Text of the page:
TV Review: We Are Lady Parts, 1×6, “Sparta”

Chike Coleman reviews the season one finale episode of We Are Lady Parts, "Sparta."
User Rating: 10

We Are Lady Parts concluded with episode six, aptly entitled Sparta.  The entire episode focused on each group member’s individual journeys and how that break-up defined them, at least for part of the episode.  I loved the resolution of this episode which I will speak on later but more profoundly, what makes me proud to love the show is its honesty regarding how these women struggle and continue to persevere despite the obstacles placed in their path. I’m happy to see that spotlighted in a show that focuses on the lives of young Muslim women.

Ajana Vasan does her best work as Amina here.  She’s completely cut off from her identity not only as a musician but as a Muslim woman in British society, thanks to the article written by Zarina.  The whole season has been about Amina finding her voice and figuring out where she feels comfortable and respected.  To see her continuing to date random guys to find her perfect match in parallel to her friend Noor was cringe.  Mainly my disgust of this scene came from the fact that her date asked her whether she did blowjobs.  I hate that her date’s distasteful question had to be one of her last straws, but I understand how and why that was triggering.  Amina’s parents encouraged her to continue to be different because they didn’t learn that being different can be good if it makes you happy until they were much.  I love Amina’s parents because they never forced her to live by cultural norms. They were just oddballs, and it took their love to make Amina truly appreciate herself.

Bisma was working at a temp agency because she saw being a part of Lady Parts as dead since Saira’s insulting outburst.  I love that the split of the band forced Bisma to be more responsible.  Throughout the series, Nida Manzoor made it appear as Bisma could just spend her life doing whatever she wanted as long as she took care of her responsibilities as a mother.  Manzoor smartly grounded the character, forcing him to make an income where Bisma would hate it most.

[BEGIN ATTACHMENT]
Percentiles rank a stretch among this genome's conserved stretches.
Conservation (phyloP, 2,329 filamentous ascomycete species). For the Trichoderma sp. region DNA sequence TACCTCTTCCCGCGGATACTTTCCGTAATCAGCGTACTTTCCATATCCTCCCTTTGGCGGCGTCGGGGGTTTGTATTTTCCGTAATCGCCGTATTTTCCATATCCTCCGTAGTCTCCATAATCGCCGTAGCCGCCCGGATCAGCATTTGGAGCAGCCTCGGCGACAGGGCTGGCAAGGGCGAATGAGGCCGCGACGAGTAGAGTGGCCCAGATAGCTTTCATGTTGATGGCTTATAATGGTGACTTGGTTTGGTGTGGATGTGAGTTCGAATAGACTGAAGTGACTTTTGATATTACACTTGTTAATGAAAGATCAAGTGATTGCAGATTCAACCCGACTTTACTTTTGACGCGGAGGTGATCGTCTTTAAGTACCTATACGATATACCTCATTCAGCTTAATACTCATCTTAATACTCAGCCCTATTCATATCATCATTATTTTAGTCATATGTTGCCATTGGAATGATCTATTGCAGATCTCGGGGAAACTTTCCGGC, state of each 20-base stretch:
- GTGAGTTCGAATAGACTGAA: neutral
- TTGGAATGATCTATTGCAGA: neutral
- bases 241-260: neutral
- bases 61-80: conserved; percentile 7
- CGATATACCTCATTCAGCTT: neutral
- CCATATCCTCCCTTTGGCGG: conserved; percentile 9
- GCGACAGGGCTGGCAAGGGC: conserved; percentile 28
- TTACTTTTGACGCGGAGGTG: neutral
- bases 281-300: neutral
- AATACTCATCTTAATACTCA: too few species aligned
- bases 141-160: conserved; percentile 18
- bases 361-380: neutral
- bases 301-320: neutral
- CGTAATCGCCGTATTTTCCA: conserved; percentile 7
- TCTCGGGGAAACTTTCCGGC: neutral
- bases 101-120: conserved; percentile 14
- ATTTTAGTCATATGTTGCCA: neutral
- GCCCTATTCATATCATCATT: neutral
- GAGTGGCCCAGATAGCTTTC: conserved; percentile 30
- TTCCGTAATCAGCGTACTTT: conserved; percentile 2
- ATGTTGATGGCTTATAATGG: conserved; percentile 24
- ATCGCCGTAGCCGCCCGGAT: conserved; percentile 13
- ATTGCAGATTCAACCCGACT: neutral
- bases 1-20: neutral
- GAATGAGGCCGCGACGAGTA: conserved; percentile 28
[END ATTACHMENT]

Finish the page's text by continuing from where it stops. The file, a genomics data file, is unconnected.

Momtaz was basically the brains of the band, and I loved her tactic to get the band back together.  I should have seen it coming when another side of Twitter dismissed the article and decided to like the band for their music and their message.  The conversation Momtaz has with Saira about getting the band back together and apologizing to the women was fantastic and shows how the manager is really the glue that keeps the band together.

As with so many episodes of this show, we come to Sarah Kameela Impey as Saira.  She steals every moment she’s given in this finale.  From the reveal that part of the reason she has such a rough dark edge is because that’s her way of dealing with the trauma of her sister’s death and honoring her punk legacy at the same time.  Saira’s version of saying I’m sorry to the band is straight-up hilarious.  The fact that Saira’s partner finally decides they don’t need a label to care about each other is the weight lifted off Saira’s shoulders that she needed.

The show ending on the Queen classic We Are The Champions represents these women being champions of their own story and destiny.  I love this episode and this show because it celebrates how difficult and awesome being different can be, whether that be the clothes you wear, the music you like, or how you identify.  It all deserves to be celebrated, and if you can’t celebrate, at least respect it.  Without those unique perspectives in our lives, the world would never progress.  We Are Lady Parts, and I hope we all get an encore from this series in the future.

We Are Lady Parts is now streaming on Peacock.

10
Perfect
Written by
Chike has been a film critic in Illinois for the last 10 years with Urbana Public Television. Most of his work can be found on their YouTube channel where his show Reel Reviews is posted. The films he enjoys most are the kind that surprise you with characters that are deeper than you could ever suspect. As much as he loves reviewing it’s the stories that are unexpected that bring him the most joy. He lives in Champaign with his parents surrounded by cornfields.

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